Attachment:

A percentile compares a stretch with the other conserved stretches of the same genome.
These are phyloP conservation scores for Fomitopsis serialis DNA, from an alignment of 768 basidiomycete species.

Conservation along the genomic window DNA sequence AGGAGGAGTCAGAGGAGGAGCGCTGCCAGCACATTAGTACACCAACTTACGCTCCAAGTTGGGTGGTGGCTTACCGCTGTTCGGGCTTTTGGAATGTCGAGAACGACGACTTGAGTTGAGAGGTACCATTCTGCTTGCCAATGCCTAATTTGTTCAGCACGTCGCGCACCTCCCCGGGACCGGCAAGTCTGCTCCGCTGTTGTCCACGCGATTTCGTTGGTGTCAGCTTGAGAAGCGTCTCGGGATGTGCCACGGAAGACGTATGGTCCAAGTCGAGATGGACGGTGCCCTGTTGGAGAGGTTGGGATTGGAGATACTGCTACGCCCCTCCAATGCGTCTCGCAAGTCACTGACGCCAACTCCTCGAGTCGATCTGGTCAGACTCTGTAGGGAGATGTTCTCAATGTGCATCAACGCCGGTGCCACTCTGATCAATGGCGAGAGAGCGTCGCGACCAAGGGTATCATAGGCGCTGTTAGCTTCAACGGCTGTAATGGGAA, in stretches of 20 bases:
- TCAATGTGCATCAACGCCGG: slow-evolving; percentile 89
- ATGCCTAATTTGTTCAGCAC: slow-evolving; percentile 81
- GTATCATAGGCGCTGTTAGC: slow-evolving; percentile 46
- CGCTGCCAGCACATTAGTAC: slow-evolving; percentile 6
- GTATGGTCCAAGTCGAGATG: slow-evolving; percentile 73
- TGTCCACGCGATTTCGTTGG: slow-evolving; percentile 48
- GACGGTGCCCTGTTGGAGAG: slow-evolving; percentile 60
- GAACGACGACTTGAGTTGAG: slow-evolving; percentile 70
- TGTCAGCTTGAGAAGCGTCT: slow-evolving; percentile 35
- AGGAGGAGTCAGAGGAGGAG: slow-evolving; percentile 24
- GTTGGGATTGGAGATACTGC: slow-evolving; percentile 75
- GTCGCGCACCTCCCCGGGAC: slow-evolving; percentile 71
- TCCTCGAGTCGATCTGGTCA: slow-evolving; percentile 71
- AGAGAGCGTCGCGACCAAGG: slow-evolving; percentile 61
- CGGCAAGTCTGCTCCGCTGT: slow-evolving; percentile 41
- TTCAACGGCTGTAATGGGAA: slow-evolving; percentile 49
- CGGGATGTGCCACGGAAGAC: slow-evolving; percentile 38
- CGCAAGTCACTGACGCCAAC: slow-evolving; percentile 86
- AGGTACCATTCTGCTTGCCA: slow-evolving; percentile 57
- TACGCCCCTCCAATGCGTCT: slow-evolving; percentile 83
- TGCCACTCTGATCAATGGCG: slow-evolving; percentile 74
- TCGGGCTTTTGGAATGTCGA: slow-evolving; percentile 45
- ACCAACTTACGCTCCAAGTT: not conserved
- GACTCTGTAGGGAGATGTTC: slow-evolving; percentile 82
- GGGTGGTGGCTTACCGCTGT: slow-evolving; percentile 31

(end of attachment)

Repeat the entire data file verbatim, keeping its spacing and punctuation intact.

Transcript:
A percentile compares a stretch with the other conserved stretches of the same genome.
These are phyloP conservation scores for Fomitopsis serialis DNA, from an alignment of 768 basidiomycete species.

Conservation along the genomic window DNA sequence AGGAGGAGTCAGAGGAGGAGCGCTGCCAGCACATTAGTACACCAACTTACGCTCCAAGTTGGGTGGTGGCTTACCGCTGTTCGGGCTTTTGGAATGTCGAGAACGACGACTTGAGTTGAGAGGTACCATTCTGCTTGCCAATGCCTAATTTGTTCAGCACGTCGCGCACCTCCCCGGGACCGGCAAGTCTGCTCCGCTGTTGTCCACGCGATTTCGTTGGTGTCAGCTTGAGAAGCGTCTCGGGATGTGCCACGGAAGACGTATGGTCCAAGTCGAGATGGACGGTGCCCTGTTGGAGAGGTTGGGATTGGAGATACTGCTACGCCCCTCCAATGCGTCTCGCAAGTCACTGACGCCAACTCCTCGAGTCGATCTGGTCAGACTCTGTAGGGAGATGTTCTCAATGTGCATCAACGCCGGTGCCACTCTGATCAATGGCGAGAGAGCGTCGCGACCAAGGGTATCATAGGCGCTGTTAGCTTCAACGGCTGTAATGGGAA, in stretches of 20 bases:
- TCAATGTGCATCAACGCCGG: slow-evolving; percentile 89
- ATGCCTAATTTGTTCAGCAC: slow-evolving; percentile 81
- GTATCATAGGCGCTGTTAGC: slow-evolving; percentile 46
- CGCTGCCAGCACATTAGTAC: slow-evolving; percentile 6
- GTATGGTCCAAGTCGAGATG: slow-evolving; percentile 73
- TGTCCACGCGATTTCGTTGG: slow-evolving; percentile 48
- GACGGTGCCCTGTTGGAGAG: slow-evolving; percentile 60
- GAACGACGACTTGAGTTGAG: slow-evolving; percentile 70
- TGTCAGCTTGAGAAGCGTCT: slow-evolving; percentile 35
- AGGAGGAGTCAGAGGAGGAG: slow-evolving; percentile 24
- GTTGGGATTGGAGATACTGC: slow-evolving; percentile 75
- GTCGCGCACCTCCCCGGGAC: slow-evolving; percentile 71
- TCCTCGAGTCGATCTGGTCA: slow-evolving; percentile 71
- AGAGAGCGTCGCGACCAAGG: slow-evolving; percentile 61
- CGGCAAGTCTGCTCCGCTGT: slow-evolving; percentile 41
- TTCAACGGCTGTAATGGGAA: slow-evolving; percentile 49
- CGGGATGTGCCACGGAAGAC: slow-evolving; percentile 38
- CGCAAGTCACTGACGCCAAC: slow-evolving; percentile 86
- AGGTACCATTCTGCTTGCCA: slow-evolving; percentile 57
- TACGCCCCTCCAATGCGTCT: slow-evolving; percentile 83
- TGCCACTCTGATCAATGGCG: slow-evolving; percentile 74
- TCGGGCTTTTGGAATGTCGA: slow-evolving; percentile 45
- ACCAACTTACGCTCCAAGTT: not conserved
- GACTCTGTAGGGAGATGTTC: slow-evolving; percentile 82
- GGGTGGTGGCTTACCGCTGT: slow-evolving; percentile 31